USA routs Puerto Rico to claim Classic crown

Greg Heakes
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Jim Leyland, manager of team United States, accepts the trophy after their 8-0 win over team Puerto Rico in the 2017 World Baseball Classic

The United States clobbered Puerto Rico 8-0 to capture their first World Baseball Classic title, avenging an earlier loss and ending Puerto Rico's perfect run to the championship game.

The Americans won the title in their first trip to the final, which was a rematch of a second-round game Friday in which the US rallied late but lost 6-5.

"If you think about what we did, we beat them all," said US manager Jim Leyland, who came out of retirement to guide the US team, which finished with a 6-2 record.

"Puerto Rico had a terrific team. Up until tonight they played better baseball than anybody in the tournament. We pitched better, we played better."

Puerto Rico finished with a 7-1 record as they were trying to become just the second team in tournament history to roll undefeated through the quadrennial global showcase of elite talent.

Asked if there was extra motivation on the part of the US to avenge Friday's loss, center fielder Adam Jones answered frankly: "You want to know the truth? There were some champion shirts made and we didn't make them."

"A flight booked and a parade planned and that didn't sit well with us."

This was also the second loss in a row in the final for the bleached-blond haired Puerto Ricans, who were beaten by the Dominican Republic in the 2013 final.

Marcus Stroman pitched a no-hitter through six innings and Ian Kinsler belted a home run as the United States carved up Puerto Rico before a crowd of 51,000 at Dodger Stadium.

Stroman, who has Puerto Rican roots, had his no-hit bid ended when leftfielder Angel Pagan opened the bottom of the seventh with a double.

But the damage had already been done as Stroman set the early tone with superb pitching and Kinsler opened the scoring with a 402-foot two-run homer to centerfield in the third inning.

"I love pitching in these moments," Stroman said. "I love the atmosphere. I pride myself on being a big game pitcher. This was probably one of the biggest, if not the biggest, games I ever pitched in."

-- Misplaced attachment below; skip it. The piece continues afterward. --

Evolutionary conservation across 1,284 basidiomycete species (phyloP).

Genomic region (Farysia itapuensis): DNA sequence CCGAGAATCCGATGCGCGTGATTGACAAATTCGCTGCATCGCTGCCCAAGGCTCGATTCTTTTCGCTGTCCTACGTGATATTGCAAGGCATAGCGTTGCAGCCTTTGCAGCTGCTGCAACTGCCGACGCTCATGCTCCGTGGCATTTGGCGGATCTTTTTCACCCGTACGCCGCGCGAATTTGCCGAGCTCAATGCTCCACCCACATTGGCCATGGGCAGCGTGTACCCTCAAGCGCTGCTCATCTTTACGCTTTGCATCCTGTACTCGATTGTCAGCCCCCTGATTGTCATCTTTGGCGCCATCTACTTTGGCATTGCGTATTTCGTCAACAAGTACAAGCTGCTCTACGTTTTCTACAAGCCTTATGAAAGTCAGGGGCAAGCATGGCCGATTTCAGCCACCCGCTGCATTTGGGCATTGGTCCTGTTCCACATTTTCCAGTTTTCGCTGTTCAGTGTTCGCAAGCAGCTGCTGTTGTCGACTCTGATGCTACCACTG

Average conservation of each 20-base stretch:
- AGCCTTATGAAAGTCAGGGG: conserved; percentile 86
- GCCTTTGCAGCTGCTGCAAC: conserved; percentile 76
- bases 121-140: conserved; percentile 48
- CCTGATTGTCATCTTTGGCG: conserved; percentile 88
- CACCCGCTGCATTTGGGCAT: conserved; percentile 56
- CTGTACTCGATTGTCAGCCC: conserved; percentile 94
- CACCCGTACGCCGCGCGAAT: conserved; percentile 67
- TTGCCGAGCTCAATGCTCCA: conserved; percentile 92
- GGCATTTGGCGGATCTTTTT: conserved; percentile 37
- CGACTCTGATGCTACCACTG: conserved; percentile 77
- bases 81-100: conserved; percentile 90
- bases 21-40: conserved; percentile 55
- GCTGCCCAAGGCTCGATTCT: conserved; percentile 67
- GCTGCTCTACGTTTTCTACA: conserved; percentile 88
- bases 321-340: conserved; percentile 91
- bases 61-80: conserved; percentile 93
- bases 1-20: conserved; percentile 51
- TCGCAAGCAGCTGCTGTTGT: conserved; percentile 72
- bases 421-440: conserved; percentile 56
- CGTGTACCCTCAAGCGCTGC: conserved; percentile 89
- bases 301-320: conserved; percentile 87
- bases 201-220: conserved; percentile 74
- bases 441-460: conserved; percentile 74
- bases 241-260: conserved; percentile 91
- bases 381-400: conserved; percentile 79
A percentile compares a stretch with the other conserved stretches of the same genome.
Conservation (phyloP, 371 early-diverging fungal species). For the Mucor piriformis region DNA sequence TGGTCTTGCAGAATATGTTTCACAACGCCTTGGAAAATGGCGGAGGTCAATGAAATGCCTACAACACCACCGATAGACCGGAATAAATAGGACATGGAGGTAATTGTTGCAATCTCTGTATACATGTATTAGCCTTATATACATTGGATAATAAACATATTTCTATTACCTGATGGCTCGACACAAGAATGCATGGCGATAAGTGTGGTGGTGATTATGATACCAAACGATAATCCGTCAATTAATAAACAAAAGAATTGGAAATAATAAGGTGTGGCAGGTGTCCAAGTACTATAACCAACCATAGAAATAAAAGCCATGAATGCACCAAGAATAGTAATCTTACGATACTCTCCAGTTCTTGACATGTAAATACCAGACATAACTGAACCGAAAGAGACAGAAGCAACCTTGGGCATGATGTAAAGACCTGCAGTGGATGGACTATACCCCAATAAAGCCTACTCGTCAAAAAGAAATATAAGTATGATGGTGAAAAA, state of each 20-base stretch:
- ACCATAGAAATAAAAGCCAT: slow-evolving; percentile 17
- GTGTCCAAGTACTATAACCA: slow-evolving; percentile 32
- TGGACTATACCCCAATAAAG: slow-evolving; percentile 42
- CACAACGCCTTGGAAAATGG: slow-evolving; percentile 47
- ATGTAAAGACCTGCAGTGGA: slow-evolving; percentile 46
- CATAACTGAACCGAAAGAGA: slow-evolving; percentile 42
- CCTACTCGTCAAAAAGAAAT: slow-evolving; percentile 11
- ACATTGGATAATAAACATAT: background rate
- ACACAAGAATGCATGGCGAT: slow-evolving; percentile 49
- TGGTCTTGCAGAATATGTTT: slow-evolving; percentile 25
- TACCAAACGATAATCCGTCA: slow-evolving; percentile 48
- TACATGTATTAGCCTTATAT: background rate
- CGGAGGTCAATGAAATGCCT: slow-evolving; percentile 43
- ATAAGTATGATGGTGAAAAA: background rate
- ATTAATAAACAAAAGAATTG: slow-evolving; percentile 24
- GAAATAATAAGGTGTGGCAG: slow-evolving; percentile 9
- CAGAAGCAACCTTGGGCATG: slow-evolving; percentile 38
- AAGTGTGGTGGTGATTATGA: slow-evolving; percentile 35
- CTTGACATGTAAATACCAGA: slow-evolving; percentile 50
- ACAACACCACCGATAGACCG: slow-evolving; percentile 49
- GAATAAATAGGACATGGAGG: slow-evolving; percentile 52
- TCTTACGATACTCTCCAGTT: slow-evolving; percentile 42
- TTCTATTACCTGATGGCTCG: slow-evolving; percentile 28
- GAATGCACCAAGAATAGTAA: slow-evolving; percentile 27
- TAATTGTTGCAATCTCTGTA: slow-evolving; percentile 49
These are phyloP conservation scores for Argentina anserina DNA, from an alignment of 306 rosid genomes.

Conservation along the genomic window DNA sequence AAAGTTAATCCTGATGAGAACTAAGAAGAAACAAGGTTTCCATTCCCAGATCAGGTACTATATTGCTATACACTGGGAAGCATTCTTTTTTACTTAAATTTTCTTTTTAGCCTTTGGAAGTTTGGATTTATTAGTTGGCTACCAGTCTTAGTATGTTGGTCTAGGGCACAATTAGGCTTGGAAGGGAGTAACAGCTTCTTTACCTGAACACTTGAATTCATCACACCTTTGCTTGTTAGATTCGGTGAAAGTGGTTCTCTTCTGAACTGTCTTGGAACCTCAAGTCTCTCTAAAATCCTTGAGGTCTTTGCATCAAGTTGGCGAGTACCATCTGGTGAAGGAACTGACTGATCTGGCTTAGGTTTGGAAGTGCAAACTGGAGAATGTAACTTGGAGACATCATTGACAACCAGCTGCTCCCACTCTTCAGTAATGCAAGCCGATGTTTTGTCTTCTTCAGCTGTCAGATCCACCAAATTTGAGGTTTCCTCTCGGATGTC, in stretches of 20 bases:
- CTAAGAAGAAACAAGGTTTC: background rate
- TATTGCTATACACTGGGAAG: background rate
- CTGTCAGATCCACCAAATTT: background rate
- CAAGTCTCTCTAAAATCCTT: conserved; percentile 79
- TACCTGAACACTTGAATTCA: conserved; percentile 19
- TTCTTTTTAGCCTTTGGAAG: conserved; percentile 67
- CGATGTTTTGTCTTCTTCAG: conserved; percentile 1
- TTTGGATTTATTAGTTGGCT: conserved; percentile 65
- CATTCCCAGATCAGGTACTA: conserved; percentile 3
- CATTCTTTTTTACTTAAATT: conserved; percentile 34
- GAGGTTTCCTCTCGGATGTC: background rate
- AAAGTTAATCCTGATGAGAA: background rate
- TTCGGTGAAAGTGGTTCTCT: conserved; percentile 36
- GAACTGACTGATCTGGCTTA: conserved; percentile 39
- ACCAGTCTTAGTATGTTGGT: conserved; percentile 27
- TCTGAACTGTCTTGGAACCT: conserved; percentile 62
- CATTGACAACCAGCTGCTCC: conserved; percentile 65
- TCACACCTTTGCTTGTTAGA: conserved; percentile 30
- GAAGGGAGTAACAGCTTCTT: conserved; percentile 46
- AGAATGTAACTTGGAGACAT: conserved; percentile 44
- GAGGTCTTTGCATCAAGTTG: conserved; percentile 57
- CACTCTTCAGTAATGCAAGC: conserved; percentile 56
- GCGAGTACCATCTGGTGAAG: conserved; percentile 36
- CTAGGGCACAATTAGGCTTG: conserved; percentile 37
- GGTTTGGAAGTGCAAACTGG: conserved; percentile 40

"I was confident. I was locked in. I am glad we got the win."

The last out of the three-hour, 30-minute contest came when Puerto Rico's Carlos Correa grounded out to third base, touching off a wild celebration for the Americans on the field followed by a victory lap on the warning track.

Right-hander Stroman was named Most Valuable Player and, like his teammates, he played Wednesday as if he had a chip on his shoulder.

His added motivation came partly after his Puerto Rican mother was harassed on social media over his decision to compete for the Americans.

Puerto Ricans were angered because after the last tournament in 2013 he had indicated in a tweet that he might pitch for them.

- MVP booed -

Stroman, who was booed by Puerto Rican supporters as he spoke on the field during the MVP trophy presentation, allowed only one hit and struck out three batters in six innings for the USA.

"Added a little fuel to the fire. They pretty much counted us out before the game started," said Stroman of the T-shirts and Caribbean parade plans.

The victory ends years of frustration for the USA on their home soil in the tournament, which has been going since 2006.

The US is considered baseball's birthplace and the nation has a world-leading 626 players in Major League Baseball -- but until Wednesday its team had never played in a Classic final.

Puerto Rico, in contrast, has just 50 major leaguers.

The Americans' best previous performance was a semifinal run in 2009 in which they lost to Japan.

Puerto Rico had advanced to the final by showing swagger and passion, but their defense -- which had been so solid through the first seven games -- crumbled Wednesday.

The US scored a total of four runs in the seventh and eighth innings with two outs on the board.

"They outplayed us. They outscored us. They outhit us," said Puerto Rican manager Edwin Rodriguez. "They beat us in all phases of the game."